Linux command line utility to resolve host names using /etc/hosts first
This is easily achieved with
getent hosts 127.0.0.1
getent will do lookups for any type of data configured in
One tool that would work is
getent. So you could use
getent hosts www.google.com, or
getent hosts localhost. It will retrieve entries from the databases as specified in your Name Service Switch configuration
For more modern implementations use
getent ahosts www.google.com which will get multiple results.
getent ahosts, for instance:
$ getent ahosts www.google.com | sed -n 's/ *STREAM.*//p' 18.104.22.168 2a00:1450:4006:803::2004
You'll get all IPv4 and IPv6 addresses, via the glibc resolver (thus using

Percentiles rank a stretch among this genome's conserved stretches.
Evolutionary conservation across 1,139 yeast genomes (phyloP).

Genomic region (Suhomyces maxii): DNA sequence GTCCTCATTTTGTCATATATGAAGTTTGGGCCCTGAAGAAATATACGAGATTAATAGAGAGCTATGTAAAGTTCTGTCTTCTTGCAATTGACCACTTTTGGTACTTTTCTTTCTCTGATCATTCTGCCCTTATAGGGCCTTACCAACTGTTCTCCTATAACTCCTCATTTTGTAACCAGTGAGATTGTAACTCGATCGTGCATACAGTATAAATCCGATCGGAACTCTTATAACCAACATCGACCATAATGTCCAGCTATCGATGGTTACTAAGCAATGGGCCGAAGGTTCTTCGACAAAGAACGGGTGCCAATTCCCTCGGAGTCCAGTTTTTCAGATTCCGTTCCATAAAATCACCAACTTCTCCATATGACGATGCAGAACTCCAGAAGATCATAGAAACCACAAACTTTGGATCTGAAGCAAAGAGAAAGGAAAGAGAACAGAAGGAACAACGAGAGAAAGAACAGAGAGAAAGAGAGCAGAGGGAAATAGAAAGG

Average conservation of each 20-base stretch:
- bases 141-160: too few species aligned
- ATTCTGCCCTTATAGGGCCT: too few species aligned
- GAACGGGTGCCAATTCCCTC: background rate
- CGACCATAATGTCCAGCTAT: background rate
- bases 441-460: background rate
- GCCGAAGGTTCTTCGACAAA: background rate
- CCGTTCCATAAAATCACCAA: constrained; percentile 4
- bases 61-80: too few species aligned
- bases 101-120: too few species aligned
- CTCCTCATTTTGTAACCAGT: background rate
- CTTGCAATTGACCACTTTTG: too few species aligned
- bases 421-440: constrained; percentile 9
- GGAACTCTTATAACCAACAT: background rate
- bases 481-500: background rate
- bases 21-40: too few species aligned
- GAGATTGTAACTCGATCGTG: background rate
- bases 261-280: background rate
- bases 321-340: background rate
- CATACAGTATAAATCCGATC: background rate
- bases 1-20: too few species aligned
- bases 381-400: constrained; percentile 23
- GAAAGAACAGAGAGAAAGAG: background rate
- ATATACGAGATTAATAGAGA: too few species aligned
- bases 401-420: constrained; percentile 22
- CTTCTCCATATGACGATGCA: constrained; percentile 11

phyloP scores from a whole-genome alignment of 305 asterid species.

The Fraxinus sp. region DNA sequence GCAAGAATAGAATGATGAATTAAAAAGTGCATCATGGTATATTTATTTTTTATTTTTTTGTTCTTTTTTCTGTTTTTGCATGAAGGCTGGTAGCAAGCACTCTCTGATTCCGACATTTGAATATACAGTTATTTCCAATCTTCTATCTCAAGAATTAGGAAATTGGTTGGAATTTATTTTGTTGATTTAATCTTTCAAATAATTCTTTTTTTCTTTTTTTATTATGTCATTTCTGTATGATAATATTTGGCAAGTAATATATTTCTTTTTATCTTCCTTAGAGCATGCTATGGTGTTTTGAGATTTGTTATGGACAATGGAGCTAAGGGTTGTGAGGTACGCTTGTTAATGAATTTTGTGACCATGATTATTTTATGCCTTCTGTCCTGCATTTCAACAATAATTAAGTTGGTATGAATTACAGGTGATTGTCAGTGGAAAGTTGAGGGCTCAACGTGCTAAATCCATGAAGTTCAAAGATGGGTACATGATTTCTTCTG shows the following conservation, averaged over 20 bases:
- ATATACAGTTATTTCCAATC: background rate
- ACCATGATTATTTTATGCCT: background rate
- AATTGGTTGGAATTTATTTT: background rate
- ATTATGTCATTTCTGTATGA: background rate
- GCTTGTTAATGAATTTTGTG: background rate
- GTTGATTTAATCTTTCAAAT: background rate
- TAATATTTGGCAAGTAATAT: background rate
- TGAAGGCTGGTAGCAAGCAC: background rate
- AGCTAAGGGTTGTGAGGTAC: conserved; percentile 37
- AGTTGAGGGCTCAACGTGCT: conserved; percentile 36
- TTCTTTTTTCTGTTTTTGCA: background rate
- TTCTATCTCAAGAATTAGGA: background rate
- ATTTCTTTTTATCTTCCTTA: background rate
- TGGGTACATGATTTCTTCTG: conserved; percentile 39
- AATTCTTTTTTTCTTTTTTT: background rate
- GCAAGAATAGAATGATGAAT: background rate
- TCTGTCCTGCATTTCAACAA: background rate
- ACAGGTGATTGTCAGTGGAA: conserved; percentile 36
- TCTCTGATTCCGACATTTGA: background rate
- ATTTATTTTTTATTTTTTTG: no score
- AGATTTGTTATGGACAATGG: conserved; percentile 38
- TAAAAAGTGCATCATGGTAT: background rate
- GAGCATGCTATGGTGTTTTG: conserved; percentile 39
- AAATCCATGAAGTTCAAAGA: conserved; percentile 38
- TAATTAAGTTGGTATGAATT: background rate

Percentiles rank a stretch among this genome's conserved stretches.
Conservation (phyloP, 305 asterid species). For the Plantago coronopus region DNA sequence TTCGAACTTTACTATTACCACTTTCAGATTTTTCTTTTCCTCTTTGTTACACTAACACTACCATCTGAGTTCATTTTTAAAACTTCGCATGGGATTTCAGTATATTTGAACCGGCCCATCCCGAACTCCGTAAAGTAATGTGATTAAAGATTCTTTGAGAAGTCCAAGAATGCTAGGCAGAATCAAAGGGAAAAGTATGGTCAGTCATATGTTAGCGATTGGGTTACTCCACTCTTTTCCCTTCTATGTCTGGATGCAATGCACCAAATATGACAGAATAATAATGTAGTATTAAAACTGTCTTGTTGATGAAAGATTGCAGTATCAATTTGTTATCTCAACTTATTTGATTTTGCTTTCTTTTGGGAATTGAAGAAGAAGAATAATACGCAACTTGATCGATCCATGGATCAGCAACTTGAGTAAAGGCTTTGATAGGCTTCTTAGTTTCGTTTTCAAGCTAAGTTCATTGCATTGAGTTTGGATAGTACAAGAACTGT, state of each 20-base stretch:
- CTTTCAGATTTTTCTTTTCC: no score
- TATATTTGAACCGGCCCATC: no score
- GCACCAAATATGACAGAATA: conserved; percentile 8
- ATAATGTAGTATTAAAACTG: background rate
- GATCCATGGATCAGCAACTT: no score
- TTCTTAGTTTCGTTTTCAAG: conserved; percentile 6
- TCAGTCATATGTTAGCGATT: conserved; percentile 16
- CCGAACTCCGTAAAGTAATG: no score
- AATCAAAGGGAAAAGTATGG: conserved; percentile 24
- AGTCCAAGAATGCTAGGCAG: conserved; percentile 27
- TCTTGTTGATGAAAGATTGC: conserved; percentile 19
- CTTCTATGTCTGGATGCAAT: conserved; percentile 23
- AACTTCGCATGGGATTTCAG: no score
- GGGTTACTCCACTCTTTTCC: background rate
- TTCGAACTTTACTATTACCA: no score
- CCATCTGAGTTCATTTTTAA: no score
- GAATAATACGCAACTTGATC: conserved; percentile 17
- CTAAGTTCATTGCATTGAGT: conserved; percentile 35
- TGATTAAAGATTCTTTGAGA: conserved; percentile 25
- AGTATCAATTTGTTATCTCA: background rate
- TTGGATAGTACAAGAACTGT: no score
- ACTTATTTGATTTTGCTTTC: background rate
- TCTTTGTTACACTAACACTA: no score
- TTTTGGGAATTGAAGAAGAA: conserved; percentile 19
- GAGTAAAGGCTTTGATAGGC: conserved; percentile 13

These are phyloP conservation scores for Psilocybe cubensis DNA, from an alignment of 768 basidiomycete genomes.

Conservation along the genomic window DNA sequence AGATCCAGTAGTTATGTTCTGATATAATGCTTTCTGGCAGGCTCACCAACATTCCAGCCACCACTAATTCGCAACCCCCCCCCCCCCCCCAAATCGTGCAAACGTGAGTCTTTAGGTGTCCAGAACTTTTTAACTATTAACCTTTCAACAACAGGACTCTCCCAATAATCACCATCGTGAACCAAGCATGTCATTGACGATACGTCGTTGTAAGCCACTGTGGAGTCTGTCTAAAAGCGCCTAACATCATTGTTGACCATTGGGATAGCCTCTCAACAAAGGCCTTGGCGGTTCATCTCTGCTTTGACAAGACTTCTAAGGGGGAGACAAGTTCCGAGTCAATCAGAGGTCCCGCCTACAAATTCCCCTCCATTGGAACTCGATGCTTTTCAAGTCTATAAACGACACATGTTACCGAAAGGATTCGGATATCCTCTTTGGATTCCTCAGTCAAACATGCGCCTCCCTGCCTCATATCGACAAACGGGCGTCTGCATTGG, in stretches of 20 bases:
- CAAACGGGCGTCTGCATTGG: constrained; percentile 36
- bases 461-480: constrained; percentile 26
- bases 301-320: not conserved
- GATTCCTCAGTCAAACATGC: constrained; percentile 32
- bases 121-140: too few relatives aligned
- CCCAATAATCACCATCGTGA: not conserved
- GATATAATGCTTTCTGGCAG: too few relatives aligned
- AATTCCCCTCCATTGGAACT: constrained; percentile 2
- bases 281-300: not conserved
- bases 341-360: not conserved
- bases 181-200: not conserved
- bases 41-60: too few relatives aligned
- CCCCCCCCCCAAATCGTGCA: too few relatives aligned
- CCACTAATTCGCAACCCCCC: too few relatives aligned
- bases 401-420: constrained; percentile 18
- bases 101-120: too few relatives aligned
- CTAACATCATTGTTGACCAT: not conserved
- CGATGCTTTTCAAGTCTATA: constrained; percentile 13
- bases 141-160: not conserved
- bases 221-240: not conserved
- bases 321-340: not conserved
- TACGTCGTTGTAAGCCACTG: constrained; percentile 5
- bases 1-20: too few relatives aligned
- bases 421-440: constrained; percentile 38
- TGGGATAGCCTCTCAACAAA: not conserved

/etc/hosts first, as usually configured in
Do not use
getent hosts, as it will give you either IPv6 or IPv4 addresses (not both), and the chosen protocol may not be one that does not work. Indeed, IPv6 addresses are generally preferred, but at some places, IPv6 data are filtered (not supported) by the routers.
You can use a gethostbyname() (deprecated) wrapper like:
python -c 'import socket;print socket.gethostbyname("www.google.com")'
Or a getaddrinfo() wrapper like:
python -c 'import socket;print socket.getaddrinfo("www.google.com","http")'
Note that getaddrinfo will return all instances as a list. The last part of the command selects only the first tuple. This can also return IPv6 addresses.
resolveip will do this.
Oddly, it's part of the mysql-server packages on RHEL and Ubuntu.